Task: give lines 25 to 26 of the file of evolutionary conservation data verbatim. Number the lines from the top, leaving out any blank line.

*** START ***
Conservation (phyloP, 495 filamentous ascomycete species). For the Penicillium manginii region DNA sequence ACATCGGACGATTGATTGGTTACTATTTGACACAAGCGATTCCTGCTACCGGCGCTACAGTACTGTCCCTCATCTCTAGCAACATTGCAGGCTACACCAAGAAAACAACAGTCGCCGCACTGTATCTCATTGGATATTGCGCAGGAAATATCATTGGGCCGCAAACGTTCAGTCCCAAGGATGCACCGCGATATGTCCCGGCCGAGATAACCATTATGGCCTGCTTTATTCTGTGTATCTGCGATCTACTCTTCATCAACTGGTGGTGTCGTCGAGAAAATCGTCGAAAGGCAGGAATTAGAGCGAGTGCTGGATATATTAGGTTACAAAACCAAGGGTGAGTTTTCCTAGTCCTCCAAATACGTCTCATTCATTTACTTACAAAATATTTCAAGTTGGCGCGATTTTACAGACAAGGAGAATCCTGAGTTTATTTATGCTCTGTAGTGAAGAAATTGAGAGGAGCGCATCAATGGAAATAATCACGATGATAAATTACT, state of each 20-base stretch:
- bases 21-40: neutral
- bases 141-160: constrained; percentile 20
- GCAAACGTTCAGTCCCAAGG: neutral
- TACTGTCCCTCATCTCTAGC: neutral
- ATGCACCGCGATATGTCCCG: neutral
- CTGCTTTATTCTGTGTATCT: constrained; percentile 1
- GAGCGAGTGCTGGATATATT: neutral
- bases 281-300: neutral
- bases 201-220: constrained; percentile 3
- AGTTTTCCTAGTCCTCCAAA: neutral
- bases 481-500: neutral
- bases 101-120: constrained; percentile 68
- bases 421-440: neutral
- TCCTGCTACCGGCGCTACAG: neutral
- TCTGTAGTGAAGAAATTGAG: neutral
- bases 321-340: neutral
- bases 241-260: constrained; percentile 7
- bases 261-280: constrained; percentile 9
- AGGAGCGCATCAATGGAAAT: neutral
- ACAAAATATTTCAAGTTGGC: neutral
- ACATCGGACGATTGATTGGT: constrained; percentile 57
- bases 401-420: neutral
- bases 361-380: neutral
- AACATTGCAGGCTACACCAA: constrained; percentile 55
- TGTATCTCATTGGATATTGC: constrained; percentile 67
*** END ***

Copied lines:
- AACATTGCAGGCTACACCAA: constrained; percentile 55
- TGTATCTCATTGGATATTGC: constrained; percentile 67